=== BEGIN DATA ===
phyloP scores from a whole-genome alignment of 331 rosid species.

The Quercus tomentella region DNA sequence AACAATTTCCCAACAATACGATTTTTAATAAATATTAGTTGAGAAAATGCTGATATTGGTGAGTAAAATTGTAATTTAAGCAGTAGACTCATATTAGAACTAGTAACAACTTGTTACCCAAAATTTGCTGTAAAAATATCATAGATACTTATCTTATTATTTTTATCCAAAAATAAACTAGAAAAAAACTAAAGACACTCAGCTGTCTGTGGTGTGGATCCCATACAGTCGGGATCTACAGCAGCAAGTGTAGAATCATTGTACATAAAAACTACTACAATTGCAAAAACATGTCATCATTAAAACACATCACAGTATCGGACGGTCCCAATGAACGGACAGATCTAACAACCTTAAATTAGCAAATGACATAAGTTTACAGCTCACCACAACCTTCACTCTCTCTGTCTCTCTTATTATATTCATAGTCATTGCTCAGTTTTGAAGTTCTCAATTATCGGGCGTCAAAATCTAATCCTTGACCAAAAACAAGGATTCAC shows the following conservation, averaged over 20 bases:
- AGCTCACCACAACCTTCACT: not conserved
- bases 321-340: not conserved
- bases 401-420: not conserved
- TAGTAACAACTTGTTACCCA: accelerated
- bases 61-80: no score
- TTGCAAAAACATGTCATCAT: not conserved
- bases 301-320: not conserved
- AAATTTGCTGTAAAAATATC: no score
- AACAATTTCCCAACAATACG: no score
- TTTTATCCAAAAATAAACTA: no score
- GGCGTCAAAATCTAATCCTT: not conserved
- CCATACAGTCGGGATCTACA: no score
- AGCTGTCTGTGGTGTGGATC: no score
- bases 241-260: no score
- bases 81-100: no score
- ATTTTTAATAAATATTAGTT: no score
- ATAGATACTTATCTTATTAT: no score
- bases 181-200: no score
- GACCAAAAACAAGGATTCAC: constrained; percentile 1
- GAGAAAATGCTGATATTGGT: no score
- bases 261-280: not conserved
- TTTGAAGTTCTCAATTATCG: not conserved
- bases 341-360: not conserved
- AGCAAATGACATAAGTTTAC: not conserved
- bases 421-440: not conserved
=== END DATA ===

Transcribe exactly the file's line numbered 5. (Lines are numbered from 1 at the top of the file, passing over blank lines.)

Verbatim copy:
- bases 401-420: not conserved